The influence of headteachers' adminstrative roles on girls' completion of primary education in Ngong divIsion, Kajiado District
Jeanstella, Wawira Fundi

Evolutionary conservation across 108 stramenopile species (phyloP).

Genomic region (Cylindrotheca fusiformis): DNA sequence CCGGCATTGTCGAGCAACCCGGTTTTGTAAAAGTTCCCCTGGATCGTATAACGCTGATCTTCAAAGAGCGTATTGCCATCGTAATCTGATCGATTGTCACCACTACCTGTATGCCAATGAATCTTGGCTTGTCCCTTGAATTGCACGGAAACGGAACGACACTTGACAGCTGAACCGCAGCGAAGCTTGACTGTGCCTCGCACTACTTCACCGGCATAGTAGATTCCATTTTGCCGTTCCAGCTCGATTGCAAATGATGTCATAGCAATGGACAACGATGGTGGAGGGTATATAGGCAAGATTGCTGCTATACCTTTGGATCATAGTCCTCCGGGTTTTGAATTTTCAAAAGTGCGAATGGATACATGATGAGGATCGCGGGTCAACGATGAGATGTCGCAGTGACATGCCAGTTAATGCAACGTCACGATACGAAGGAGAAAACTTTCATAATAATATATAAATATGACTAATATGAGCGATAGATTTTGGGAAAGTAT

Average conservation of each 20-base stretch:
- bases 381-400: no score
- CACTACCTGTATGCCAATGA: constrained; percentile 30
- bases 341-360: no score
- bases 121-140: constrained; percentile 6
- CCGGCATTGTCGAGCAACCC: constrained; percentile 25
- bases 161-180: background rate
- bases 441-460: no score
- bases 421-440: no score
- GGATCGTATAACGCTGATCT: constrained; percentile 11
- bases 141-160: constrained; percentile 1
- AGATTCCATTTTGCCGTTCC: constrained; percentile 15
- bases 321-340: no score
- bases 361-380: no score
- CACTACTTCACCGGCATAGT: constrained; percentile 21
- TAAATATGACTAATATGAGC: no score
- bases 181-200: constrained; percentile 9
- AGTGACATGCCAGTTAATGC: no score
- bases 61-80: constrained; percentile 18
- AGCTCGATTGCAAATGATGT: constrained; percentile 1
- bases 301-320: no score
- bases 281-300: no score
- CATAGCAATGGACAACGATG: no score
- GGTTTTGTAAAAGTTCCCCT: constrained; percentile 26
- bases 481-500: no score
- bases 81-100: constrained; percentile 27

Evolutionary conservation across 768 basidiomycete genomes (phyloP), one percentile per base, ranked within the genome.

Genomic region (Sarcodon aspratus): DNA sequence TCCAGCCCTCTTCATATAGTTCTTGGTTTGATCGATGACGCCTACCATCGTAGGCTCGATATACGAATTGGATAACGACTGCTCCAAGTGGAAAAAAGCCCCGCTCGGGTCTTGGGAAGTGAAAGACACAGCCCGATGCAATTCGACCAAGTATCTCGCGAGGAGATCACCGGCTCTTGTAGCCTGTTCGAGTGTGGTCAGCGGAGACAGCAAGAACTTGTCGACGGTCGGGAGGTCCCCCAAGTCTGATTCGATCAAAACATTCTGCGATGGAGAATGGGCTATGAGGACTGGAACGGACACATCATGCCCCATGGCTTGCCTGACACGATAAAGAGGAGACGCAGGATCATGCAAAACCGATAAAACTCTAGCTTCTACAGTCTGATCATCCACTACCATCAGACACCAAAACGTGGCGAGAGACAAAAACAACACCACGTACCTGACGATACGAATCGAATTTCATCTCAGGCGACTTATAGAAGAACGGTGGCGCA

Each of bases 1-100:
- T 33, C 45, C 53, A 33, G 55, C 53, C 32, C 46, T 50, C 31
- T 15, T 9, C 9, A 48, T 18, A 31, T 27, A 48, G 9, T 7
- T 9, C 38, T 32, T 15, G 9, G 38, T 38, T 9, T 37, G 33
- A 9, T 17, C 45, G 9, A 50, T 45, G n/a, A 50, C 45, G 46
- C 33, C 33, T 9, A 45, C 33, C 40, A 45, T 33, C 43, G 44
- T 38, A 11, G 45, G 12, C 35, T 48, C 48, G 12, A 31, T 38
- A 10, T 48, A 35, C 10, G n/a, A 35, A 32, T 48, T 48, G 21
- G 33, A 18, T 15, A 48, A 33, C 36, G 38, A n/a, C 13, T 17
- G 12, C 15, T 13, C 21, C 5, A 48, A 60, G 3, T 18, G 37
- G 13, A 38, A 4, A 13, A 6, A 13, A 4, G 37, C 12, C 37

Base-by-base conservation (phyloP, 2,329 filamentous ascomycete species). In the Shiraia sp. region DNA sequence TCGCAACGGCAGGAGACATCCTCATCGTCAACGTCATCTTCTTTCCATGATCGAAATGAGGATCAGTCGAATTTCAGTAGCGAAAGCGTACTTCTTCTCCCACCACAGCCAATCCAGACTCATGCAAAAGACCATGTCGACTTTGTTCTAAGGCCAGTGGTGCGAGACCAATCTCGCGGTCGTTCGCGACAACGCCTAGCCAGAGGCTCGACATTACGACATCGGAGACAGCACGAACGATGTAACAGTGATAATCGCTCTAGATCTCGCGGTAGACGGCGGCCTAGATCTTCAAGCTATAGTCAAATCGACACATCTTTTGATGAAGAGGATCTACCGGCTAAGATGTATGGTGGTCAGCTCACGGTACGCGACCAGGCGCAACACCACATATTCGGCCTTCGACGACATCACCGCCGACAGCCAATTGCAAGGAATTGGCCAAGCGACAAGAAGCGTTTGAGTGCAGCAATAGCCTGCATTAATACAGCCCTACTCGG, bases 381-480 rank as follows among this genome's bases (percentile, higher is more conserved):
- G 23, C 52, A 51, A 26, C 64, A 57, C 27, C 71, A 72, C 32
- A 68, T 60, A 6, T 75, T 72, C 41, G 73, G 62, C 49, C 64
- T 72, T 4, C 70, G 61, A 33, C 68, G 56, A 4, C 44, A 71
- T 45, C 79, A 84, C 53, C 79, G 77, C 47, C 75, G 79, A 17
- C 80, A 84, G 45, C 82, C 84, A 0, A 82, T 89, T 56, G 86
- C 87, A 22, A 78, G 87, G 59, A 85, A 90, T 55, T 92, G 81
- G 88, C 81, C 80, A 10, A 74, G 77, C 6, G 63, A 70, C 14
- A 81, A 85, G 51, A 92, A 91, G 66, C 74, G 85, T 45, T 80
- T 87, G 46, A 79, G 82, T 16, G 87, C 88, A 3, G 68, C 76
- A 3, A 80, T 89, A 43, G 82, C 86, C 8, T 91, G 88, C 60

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This study was designed to establish the influence of head teachers' administrative roles on girls' completion of primary education in Ngong division, Kajiado district. The focus was on female pupils because of the array of obstacles they have to overcome in retaining them in school. The purpose of the study was to determine whether head teachers' demographic variables and school characteristics influence head teachers' performance of administrative tasks. The study hoped to contribute to a better understanding of the some of the pertinent issues affecting girls' incompletion of primary education. The study gathered pertinent data using two questionnaires: one for head teachers and the other for teachers. The population consisted of 44 head teachers and 88 teachers. Simple random sampling was used to select the sample from the population. The study used research hypotheses that were analysed using the Analysis of Variance (ANOVA) and the independent T test. Descriptive statistics mainly means, frequencies and percentages were also used in the data analysis. The major findings indicated that head teachers attach high importance to administration tasks. The frequency of performance differed on the basis of what task was perceived as most important. Head teachers' responses on the level of importance attached to school community relations were lower compared to other administrative tasks. Head teachers' demographic variables of age, professional and academic qualifications, administrative experience and school characteristics mainly size of school enrolment did not significantly influence head teachers' performance of administrative roles. Head teachers and teachers differed significantly in their perceptions of the administrative role of the head teacher. The problems encountered by head teachers did affect the performance of administrative tasks. Among the major problems included: insufficient teaching and learning materials, poor academic performance of girls; absenteeism and high school drop out, limited number of female teachers in schools to act as role models for girls and negative community perceptions on the benefits accrued to girls' education. The study recommended that head teachers should reinforce their relations with the parents and the school community in order to facilitate consultation on the problems affecting the retention of girls in school. The head teacher should liaise with the community leaders to organise for gender sensitization programs for the local community to be more positive towards girls' education. Head teachers need to work closely with the school community to ensure that schools are equipped with gender sensitive and proper facilities and equipments. Education administration courses that focus on gender sensitivity training should be emphasized in teacher training institutions.